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Can body odor be controlled with a simple hygiene?
Chronic, persistent, hard-to-treat body odor can becomes overpowering to the person suffering it and interfere with the activities of daily life.
The bodily excretion most associated with natural body odor is sweat. In adults, there are two types of sweat glands, eccrine and apocrine. The eccrine glands appear all over the body and produce perspiration to keep the body cool. The apocrine glands have no role in regulating body temperature, but they produce odors and pheromones that are particular to the individual. Concentrated under the arms, near the genitals and breasts, and also around the eyes and ears, these produce a small amount of oily fluid. The fluid is odorless when it reaches the skin surface, but bacteria can decompose it to become potently odoriferous. Apocrine sweat contains complex chemical markers based on the activity of the immune system.
Not everyone reacts to other people's body odor the same way. Scientists have found that some ethnic groups find bacterially degraded sweat from people who have the same basic immune system markers inoffensive, while they find bacterially degraded sweat from people who have different immune system markers very unpleasant. Other ethnic groups react to bacterial decay, not the individual immune system markers. In general, people with ancestors from Europe tend to disregard body odors from genetically similar individuals, while people with ancestors from Asia tend to be sensitive to the odor itself, not the genetic markers.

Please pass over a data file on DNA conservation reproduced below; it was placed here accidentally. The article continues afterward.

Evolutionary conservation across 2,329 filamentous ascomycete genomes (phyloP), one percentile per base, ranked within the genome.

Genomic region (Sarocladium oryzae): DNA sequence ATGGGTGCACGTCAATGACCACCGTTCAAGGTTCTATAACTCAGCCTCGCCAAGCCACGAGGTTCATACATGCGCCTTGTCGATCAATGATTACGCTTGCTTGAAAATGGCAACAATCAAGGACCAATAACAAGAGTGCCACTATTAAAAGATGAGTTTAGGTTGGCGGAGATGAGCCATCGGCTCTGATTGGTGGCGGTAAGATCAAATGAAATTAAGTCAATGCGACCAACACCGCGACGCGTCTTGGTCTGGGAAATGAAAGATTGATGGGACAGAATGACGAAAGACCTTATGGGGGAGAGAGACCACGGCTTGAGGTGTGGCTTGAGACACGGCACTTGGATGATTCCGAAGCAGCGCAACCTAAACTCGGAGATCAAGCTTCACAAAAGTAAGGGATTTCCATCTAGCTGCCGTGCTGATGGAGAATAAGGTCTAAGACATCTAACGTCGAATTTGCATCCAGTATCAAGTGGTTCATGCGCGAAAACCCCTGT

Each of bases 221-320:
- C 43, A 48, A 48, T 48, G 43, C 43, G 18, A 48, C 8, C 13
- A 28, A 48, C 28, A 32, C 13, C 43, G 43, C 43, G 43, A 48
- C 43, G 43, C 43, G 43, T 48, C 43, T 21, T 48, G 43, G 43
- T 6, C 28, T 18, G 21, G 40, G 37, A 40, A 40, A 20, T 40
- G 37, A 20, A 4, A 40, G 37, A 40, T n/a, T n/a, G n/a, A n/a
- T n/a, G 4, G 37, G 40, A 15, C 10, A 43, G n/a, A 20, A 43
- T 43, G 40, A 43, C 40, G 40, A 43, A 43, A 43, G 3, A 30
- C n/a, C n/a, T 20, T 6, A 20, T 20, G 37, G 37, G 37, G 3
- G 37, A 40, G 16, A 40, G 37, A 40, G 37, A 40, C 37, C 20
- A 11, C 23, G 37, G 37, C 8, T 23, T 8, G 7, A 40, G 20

One research study found that people who are anxious about their body odor give visual cues that cause people to turn away. Men were asked to rate the effectiveness of their deodorants, and then their pictures were taken. When women were shown the photographs-with no possibility of sensing any body odor-the men who were most concerned about their smell were rated as the least visually attractive.1 Women who are on the contraceptive Pill, incidentally, are less responsive to body odor in men. Sensitivity to body odor also varies by sex and gender orientation.2
When Body Odor Is a Serious Medical Condition
There are times when body odor is an early symptom of a serious metabolic disorder. These particular body odors, when they cannot be traced to an outside cause, call for medical care:
- The smell of rotten eggs on the breath and in the urine is a sign of liver failure.
- The smell of urine even after bathing is a sign of kidney failure.
- A garlicky smell on the breath without eating garlic is a sign of selenium poisoning.
- A smell on the breath or skin like fingernail polish remover (acetone) is a sign of dangerously high blood sugars.
- And smelling fishy is a sign of a metabolic disorder that prevents the normal processing of protein.3